* Wells agrees to settle case for $590 million
* KPMG agrees to pay $37 million - lawyer
* Case alleged misrepresentations in offering documents
(Rewrites throughout, adds detail from complaint and comments
from Wells and KPMG)
By Andrew Longstreth
NEW YORK, Aug 5 Wells Fargo & Co reached a $590
million deal to resolve a lawsuit alleging Wachovia misled
investors about the quality of loans sold before the financial
crisis, one of the largest settlements of its kind stemming
from the housing market meltdown.
The accord is the latest attempt by Wells Fargo (WFC.N) to
settle litigation troubles it inherited after it agreed in
October 2008 to buy Wachovia, then on the brink of collapse.
Auditor KPMG LLP, also a defendant in the lawsuit, agreed
to pay $37 million to settle, bringing the total recovery for
the investors to $627 million, said Darren Robbins, a lawyer
for the plaintiffs.
The settlement is a major victory for investors in a case
stemming from the credit crisis, Robbins said. In February, a
federal judge in Los Angeles approved a $601.5 million
settlement of a lawsuit against Countrywide Financial Corp, now
part of Bank of America Corp (BAC.N), over allegations it
misled investors about its financial health and lending
The settlements are subject to court approval.
Wachovia, once the fourth-largest U.S. bank by assets,
struggled when more borrowers fell behind on its roughly $120
billion of "option" adjustable-rate mortgages, including many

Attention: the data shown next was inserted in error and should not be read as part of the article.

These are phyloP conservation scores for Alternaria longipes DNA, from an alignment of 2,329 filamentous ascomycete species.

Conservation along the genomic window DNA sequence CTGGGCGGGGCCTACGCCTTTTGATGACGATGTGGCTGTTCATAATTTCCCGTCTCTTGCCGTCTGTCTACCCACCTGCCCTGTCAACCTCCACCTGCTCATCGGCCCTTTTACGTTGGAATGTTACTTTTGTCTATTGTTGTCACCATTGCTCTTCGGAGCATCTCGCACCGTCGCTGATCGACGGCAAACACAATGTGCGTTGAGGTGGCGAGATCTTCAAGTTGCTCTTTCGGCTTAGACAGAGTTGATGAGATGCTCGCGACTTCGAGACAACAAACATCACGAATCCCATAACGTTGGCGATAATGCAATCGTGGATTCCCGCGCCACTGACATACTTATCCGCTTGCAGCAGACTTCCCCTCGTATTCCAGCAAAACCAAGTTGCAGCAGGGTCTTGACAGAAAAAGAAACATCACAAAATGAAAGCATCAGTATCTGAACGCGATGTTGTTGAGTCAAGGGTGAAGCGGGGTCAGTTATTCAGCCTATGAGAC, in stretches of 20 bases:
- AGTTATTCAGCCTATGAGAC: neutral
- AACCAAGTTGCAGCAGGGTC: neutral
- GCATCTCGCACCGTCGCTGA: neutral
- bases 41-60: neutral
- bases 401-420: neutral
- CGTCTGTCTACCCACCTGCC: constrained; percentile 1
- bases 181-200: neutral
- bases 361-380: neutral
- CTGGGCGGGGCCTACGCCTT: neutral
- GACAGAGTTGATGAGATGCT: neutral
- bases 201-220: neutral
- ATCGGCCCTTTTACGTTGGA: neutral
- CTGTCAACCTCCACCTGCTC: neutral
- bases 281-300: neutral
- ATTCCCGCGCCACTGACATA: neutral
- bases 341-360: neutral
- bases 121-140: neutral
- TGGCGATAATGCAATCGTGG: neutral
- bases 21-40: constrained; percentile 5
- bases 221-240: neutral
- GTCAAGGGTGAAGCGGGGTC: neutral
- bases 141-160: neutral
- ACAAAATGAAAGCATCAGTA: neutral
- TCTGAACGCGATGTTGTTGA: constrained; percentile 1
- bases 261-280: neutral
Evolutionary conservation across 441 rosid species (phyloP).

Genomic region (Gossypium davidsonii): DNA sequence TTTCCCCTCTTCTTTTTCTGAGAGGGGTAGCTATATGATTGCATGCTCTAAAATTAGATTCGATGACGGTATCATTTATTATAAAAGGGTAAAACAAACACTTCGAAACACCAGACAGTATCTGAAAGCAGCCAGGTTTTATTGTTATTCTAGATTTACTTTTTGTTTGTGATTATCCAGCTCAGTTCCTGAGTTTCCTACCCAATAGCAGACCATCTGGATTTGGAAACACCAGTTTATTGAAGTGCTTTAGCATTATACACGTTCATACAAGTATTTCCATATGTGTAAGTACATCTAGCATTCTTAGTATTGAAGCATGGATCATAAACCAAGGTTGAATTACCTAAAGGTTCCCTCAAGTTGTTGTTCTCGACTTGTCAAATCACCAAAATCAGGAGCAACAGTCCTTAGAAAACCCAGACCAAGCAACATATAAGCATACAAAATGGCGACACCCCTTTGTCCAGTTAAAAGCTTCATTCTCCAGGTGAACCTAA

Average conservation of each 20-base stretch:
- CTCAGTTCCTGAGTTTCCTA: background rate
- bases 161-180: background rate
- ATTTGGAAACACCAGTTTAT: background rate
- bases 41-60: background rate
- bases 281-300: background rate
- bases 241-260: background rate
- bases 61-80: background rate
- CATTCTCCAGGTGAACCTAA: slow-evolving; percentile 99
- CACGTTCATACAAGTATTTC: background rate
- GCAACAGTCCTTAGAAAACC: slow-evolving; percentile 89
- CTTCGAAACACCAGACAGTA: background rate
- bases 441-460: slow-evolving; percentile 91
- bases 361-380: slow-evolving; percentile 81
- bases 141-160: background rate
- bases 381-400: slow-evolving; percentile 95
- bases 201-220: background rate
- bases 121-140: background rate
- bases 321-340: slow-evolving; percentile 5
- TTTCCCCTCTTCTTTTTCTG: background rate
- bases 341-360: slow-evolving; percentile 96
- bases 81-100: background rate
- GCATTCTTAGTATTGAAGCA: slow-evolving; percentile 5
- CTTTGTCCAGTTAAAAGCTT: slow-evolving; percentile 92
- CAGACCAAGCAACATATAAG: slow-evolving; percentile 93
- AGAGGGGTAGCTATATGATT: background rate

from its purchase of Golden West in 2006.
The mortgages, known as "Pick-A-Pay" loans, let borrowers
make low payments that did not cover monthly interest, causing
principal to rise.
The plaintiffs, purchasers of preferred securities and
debt, alleged in court papers that Wachovia's offering
documents represented that the "Pick-A-Pay" portfolio was of
"pristine credit quality" and that Wachovia and Golden West had
engaged in "prudent lending practices."
In reality, about $51 billion of the "Pick-A-Day" portfolio
was made up of loans to subprime borrowers, the plaintiffs
contended. They also said Wachovia routinely made loans to
borrowers without verifying their income or job titles.
Wells Fargo disclosed the settlement in its quarterly
filing with the U.S. Securities and Exchange Commission. It
said the settlement is not expected to hurt its financial
position and that it has been reflected in its financial
Wells Fargo "agreed to this settlement in order to avoid
the distraction, risk and expense of ongoing litigation," a
bank spokeswoman said.
The agreement does not "constitute an admission of Wells
Fargo liability or any violation of law by Wachovia," she
A spokesman for KPMG said the auditor had agreed to settle
in order "to avoid the cost of litigation and to put the matter
The lead plaintiffs in the case are pension funds from
California and Louisiana, and a Pennsylvania public
In April a federal judge in Manhattan dismissed three
related shareholder lawsuits accusing Wachovia and its former
executives of lying about the bank's exposure to risky mortgage
That same month, Wells agreed to pay $11.2 million to
settle SEC civil charges that Wachovia charged excessive
markups and used stale prices in selling mortgage-related
The case is In re: Wachovia Preferred Securities and
Bond/Notes Litigation, U.S. District Court, Southern District
of New York, No. 09-06351.
(Reporting by Andrew Longstreth; Editing by Derek Caney and